The Department argues that the circuit court lacked subject matter jurisdiction to consider Johnson’s request because the request was not accompanied by a recommendation from the agent in charge of the responsible county probation office in support of early termination. This argument is based upon the language of S.C. Code Ann. § 24-23-130 (Supp. 2005), which provides that “[u]pon the satisfactory fulfillment of the conditions of probation, the court, with the recommendation of the agent in charge of the responsible county probation office, may terminate the probationer or supervised prisoner from supervision.”
Modern notions of subject matter jurisdiction, illustrated by this Court’s opinion in Gentry, resoundingly reject the Department’s position. Clearly, the circuit court’s power and authority to hear cases involving probation derives from Article V, § 11 of the South Carolina Constitution and § 24-21-410 of the Code. Accordingly, a recommendation from the probation office has no relevance to the circuit court’s subject matter jurisdiction to hear cases involving the early termination of probation.
To support its subject matter jurisdiction argument, the Department relies on several cases dealing with the issue of probation revocation. Specifically, these cases hold that a court does not have subject matter jurisdiction to revoke probation or hear a matter involving a probation violation absent the issuance of an arrest warrant from a probation officer. See e.g. State v. Felder, 313 S.C. 55, 56, 437 S.E.2d 42, 43 (1993) (“If a warrant has not been issued, the trial court lacks subject matter jurisdiction to revoke probation . . . .”); and Gray v. State, 276 S.C. 634, 636, 281 S.E.2d 226, 226 (1981) (“Failure to comply with the warrant procedures . . . deprives the trial court of subject matter jurisdiction to revoke probation.”).
At the outset, this argument is unpersuasive due to the distinctions between the statutes at issue. Section 24-21-300 provides “[t]he issuance of a citation or warrant . . . gives jurisdiction to the court . . . at any hearing on the violation.” (emphasis added). Similarly, § 24-21-450 provides that a warrant must be issued before a probationer may be detained so that he may then be brought before a judge. In contrast, § 24-23-130 does not contain the word “jurisdiction,” nor is the statute characterized by such process-oriented language as is found in § 24-21-450.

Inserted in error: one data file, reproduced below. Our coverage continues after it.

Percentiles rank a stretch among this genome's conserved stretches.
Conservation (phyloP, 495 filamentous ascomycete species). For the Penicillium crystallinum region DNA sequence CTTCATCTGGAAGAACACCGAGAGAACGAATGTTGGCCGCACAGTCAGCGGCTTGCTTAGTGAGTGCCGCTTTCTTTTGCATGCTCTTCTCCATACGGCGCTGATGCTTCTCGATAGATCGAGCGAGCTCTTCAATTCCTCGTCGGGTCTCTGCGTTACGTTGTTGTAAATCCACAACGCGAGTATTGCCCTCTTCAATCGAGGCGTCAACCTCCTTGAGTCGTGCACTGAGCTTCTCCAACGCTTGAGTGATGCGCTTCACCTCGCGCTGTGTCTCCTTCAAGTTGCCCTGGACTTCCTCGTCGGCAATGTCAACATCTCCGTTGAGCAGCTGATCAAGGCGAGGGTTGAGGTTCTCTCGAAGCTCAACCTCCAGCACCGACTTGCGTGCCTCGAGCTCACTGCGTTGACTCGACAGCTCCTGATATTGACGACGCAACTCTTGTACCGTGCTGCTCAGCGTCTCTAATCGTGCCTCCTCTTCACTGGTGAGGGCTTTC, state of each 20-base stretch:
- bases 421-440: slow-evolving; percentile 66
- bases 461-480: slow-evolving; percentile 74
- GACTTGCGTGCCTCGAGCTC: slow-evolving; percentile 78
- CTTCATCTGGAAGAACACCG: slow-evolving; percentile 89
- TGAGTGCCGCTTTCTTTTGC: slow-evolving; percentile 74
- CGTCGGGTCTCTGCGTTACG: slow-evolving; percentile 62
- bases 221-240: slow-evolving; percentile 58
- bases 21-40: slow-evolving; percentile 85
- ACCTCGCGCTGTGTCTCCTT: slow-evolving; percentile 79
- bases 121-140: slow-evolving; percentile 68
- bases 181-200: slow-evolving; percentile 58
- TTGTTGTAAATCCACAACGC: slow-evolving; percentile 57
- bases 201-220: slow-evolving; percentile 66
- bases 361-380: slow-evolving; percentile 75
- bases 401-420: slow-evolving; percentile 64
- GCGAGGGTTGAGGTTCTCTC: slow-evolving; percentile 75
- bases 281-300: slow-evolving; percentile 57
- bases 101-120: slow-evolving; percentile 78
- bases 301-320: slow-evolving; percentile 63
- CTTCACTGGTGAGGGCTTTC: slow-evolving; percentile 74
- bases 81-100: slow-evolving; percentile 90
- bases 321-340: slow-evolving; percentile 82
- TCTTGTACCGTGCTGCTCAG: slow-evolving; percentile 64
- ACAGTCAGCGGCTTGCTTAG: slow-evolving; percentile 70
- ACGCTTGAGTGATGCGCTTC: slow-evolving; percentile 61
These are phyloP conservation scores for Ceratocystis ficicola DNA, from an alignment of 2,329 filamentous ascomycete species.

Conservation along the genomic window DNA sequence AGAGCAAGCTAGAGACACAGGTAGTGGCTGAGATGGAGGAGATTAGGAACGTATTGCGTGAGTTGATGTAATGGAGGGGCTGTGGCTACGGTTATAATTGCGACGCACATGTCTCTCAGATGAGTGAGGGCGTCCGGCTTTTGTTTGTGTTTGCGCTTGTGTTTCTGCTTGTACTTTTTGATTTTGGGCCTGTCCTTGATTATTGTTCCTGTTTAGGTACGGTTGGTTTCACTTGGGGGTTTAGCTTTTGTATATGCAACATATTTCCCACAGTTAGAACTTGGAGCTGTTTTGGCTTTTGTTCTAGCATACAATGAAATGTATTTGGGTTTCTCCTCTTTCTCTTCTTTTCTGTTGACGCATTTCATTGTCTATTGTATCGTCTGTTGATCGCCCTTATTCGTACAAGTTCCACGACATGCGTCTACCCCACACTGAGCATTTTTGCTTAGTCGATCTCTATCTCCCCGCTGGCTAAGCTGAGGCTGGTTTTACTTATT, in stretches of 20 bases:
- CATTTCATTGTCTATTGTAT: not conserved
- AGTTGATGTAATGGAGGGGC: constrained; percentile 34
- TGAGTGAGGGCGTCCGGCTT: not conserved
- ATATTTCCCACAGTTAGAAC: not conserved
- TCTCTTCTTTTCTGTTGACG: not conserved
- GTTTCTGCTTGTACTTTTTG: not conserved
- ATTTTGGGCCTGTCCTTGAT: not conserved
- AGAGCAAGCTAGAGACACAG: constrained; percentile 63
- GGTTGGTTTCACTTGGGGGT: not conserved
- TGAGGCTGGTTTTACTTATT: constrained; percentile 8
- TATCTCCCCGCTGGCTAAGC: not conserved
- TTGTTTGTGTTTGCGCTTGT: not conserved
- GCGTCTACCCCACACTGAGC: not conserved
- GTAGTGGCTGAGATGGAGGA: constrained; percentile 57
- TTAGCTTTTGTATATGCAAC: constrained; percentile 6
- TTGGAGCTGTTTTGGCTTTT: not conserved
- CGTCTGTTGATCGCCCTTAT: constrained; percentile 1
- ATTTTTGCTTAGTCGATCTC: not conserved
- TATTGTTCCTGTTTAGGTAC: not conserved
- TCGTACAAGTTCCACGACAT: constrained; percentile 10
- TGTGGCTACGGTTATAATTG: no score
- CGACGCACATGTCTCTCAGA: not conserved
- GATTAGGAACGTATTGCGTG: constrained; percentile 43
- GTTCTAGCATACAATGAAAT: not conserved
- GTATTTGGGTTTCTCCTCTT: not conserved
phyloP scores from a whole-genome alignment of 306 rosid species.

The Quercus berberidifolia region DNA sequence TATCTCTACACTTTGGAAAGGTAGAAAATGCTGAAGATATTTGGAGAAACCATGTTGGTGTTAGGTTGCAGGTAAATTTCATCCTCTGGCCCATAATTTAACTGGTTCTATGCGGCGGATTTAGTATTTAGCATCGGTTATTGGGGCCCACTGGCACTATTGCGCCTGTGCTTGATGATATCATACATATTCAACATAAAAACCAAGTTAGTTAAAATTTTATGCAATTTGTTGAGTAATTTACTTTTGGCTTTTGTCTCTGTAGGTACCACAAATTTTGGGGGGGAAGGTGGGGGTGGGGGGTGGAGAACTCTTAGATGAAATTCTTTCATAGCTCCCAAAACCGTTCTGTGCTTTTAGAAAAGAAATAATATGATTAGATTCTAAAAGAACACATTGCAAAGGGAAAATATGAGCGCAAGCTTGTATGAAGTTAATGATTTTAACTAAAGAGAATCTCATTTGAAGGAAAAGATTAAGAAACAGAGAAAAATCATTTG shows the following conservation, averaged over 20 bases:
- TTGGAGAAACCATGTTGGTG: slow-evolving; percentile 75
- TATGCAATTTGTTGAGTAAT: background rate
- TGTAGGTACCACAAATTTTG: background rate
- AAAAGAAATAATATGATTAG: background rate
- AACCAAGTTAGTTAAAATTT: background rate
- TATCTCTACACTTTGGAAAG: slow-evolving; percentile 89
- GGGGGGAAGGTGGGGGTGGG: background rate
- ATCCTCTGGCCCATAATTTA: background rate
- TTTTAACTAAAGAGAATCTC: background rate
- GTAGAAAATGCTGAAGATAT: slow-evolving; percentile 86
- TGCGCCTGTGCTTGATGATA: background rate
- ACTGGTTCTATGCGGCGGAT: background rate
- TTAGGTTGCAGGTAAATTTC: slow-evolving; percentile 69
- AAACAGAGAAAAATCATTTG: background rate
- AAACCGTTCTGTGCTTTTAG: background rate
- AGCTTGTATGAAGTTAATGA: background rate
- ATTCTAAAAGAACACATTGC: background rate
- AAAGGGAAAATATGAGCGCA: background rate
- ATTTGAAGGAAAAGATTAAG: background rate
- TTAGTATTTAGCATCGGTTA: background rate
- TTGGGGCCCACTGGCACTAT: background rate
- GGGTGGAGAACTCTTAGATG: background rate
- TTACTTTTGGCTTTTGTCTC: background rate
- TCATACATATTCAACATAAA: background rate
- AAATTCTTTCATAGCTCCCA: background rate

Furthermore, the phrasing of the statute belies the interpretation the Department offers. Specifically, § 24-23-130 suggests that the recommendation of the probation officer is only necessary at some stage before a person’s probation may be terminated early. Accordingly, the plainest reading of the statue does not support the proposition that a court only has the power to hear early termination of probation cases after a probation officer has made a favorable recommendation. Instead, the statute contemplates that the trial court (1) has the discretion to call an early termination of probation case, on either the Department’s or the probationer’s motion, (2) has the power to decide whether it shall conduct a hearing (which is required to include the probation officer’s recommendation), and (3) has full discretion in ultimately rendering a decision. Instructively, this is the precise scenario that occurred in the instant case.
For the foregoing reasons, we affirm the court of appeals’ decision.
MOORE, WALLER, and BURNETT, JJ., concur. PLEICONES, J., concurring in result only.
 At the hearing, a Department witness testified that the Department was opposed to early termination of Johnson’s probation.
 Because this case does not involve probation revocation, we express no opinion as to the effect this Court’s holdings in Gentry and Dove v. Gold Kist, 314 S.C. 235, 237-38, 442 S.E.2d 598, 600 (1994) may have on the continued validity of prior pronouncements that an arrest warrant affects a court’s subject matter jurisdiction.